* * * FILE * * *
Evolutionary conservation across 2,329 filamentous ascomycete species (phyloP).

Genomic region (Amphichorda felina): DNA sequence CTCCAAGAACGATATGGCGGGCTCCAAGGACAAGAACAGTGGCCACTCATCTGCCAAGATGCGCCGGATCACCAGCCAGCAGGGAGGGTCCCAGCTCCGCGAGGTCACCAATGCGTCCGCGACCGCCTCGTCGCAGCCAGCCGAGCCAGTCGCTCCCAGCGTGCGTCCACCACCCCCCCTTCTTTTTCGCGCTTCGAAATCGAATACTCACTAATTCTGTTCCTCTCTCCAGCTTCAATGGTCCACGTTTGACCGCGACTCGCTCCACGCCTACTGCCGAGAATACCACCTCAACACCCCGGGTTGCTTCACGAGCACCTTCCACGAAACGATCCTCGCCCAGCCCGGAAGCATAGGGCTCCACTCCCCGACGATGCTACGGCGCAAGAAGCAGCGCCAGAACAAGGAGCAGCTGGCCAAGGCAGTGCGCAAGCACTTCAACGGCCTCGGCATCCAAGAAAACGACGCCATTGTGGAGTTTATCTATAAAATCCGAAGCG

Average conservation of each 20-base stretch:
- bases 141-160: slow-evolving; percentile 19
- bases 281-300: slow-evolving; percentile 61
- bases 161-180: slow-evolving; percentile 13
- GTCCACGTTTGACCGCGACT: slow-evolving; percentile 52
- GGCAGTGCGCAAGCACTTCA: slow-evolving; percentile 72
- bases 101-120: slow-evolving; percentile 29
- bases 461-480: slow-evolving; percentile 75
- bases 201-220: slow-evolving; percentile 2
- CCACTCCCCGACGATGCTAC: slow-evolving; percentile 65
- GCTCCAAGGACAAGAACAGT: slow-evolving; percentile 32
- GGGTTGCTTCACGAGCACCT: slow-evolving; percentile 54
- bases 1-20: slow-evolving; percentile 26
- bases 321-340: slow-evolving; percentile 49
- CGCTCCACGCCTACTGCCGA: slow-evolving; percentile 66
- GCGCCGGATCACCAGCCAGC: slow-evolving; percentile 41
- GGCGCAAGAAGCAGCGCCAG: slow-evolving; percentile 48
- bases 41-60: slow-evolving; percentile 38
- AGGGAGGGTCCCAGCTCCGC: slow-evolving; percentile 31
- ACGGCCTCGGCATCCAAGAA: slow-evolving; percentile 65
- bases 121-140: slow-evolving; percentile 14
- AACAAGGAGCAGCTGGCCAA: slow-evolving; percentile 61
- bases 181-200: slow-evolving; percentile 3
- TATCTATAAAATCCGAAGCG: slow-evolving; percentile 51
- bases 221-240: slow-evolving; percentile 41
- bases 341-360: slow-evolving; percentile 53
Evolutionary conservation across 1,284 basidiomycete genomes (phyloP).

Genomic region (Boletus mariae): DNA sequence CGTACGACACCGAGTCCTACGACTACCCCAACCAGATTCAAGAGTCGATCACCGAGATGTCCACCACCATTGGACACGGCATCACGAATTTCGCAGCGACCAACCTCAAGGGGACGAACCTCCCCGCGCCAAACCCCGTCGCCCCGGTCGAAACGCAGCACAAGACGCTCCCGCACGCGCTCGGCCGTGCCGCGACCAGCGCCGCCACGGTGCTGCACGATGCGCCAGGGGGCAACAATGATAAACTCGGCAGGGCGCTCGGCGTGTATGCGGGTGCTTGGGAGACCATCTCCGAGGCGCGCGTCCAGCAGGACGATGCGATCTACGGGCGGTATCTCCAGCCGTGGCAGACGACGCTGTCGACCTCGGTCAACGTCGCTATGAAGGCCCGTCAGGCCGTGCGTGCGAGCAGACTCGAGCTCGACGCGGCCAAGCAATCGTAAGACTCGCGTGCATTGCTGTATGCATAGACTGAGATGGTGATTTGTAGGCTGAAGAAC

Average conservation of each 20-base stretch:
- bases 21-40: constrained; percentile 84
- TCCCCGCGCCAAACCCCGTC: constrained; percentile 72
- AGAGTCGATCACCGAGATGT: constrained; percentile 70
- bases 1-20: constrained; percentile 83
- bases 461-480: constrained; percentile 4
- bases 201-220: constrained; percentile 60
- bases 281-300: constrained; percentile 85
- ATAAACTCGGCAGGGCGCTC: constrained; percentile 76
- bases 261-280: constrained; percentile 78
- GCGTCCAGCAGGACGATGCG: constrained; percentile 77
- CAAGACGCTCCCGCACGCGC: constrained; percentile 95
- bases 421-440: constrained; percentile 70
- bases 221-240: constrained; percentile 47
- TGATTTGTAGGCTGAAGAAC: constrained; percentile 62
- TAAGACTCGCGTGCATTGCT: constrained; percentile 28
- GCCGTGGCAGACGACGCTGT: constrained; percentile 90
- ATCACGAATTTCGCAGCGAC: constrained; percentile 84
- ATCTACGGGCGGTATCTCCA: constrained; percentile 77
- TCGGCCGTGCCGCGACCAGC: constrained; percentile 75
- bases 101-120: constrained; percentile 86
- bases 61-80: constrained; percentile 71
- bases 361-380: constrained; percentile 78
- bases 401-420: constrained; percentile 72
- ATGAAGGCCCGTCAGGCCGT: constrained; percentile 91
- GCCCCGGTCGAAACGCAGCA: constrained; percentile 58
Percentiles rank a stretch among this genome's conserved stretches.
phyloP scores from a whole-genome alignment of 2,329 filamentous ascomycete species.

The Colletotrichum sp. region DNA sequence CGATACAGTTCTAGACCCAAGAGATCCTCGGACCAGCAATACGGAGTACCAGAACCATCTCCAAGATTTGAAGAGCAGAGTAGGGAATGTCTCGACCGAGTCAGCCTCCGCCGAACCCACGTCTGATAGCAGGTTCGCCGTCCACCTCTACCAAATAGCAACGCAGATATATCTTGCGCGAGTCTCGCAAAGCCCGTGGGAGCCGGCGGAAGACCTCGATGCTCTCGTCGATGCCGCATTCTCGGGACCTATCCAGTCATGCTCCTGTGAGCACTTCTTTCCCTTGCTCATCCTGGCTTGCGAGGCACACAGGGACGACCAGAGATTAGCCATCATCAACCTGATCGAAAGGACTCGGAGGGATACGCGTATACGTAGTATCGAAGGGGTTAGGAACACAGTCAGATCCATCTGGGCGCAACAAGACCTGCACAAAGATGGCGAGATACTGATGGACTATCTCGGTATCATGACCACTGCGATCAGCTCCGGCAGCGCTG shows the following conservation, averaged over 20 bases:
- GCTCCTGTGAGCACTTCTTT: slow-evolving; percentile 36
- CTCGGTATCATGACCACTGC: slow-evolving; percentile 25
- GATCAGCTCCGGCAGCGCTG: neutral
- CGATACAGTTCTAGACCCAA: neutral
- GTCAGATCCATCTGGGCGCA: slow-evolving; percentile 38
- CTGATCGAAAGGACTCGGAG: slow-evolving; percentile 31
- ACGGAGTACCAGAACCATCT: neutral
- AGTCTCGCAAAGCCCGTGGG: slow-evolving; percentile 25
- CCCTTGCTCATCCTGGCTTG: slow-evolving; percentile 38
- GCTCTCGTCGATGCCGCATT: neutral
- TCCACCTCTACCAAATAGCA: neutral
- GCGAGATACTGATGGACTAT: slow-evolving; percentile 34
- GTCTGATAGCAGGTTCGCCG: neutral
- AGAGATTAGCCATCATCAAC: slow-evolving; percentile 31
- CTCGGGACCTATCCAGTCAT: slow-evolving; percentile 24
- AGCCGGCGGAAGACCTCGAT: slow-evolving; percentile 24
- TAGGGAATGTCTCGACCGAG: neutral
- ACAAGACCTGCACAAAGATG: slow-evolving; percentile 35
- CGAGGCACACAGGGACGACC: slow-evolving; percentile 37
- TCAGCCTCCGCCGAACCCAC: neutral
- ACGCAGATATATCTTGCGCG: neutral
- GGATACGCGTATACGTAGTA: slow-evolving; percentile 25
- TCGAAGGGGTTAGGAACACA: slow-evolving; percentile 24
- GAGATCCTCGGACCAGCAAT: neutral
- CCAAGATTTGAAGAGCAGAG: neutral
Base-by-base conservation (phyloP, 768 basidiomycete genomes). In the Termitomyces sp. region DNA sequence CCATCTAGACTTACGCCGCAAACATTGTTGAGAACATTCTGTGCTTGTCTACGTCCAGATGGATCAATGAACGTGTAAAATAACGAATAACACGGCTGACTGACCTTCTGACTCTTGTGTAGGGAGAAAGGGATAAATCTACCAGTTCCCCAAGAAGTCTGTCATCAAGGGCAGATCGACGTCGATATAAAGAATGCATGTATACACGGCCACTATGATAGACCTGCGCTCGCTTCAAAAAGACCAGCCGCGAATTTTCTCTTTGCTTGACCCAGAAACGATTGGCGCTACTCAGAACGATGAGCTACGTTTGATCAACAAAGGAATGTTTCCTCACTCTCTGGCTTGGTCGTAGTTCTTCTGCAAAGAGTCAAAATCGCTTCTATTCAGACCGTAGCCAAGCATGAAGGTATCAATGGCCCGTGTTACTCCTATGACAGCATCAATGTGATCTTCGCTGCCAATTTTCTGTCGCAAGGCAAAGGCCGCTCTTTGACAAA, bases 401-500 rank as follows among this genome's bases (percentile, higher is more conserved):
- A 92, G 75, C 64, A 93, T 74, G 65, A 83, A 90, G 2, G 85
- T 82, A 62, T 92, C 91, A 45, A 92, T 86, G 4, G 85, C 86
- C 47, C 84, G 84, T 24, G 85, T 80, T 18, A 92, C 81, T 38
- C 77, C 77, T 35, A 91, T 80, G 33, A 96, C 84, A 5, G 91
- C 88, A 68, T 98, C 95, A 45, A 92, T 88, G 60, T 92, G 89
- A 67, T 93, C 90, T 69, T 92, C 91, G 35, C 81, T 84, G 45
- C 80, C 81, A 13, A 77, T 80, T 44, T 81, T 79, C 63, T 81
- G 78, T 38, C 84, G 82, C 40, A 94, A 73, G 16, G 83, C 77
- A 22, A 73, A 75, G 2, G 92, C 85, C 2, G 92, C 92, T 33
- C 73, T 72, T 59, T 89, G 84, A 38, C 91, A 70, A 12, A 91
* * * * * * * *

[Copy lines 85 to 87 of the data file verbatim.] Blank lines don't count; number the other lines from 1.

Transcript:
Base-by-base conservation (phyloP, 768 basidiomycete genomes). In the Termitomyces sp. region DNA sequence CCATCTAGACTTACGCCGCAAACATTGTTGAGAACATTCTGTGCTTGTCTACGTCCAGATGGATCAATGAACGTGTAAAATAACGAATAACACGGCTGACTGACCTTCTGACTCTTGTGTAGGGAGAAAGGGATAAATCTACCAGTTCCCCAAGAAGTCTGTCATCAAGGGCAGATCGACGTCGATATAAAGAATGCATGTATACACGGCCACTATGATAGACCTGCGCTCGCTTCAAAAAGACCAGCCGCGAATTTTCTCTTTGCTTGACCCAGAAACGATTGGCGCTACTCAGAACGATGAGCTACGTTTGATCAACAAAGGAATGTTTCCTCACTCTCTGGCTTGGTCGTAGTTCTTCTGCAAAGAGTCAAAATCGCTTCTATTCAGACCGTAGCCAAGCATGAAGGTATCAATGGCCCGTGTTACTCCTATGACAGCATCAATGTGATCTTCGCTGCCAATTTTCTGTCGCAAGGCAAAGGCCGCTCTTTGACAAA, bases 401-500 rank as follows among this genome's bases (percentile, higher is more conserved):
- A 92, G 75, C 64, A 93, T 74, G 65, A 83, A 90, G 2, G 85
- T 82, A 62, T 92, C 91, A 45, A 92, T 86, G 4, G 85, C 86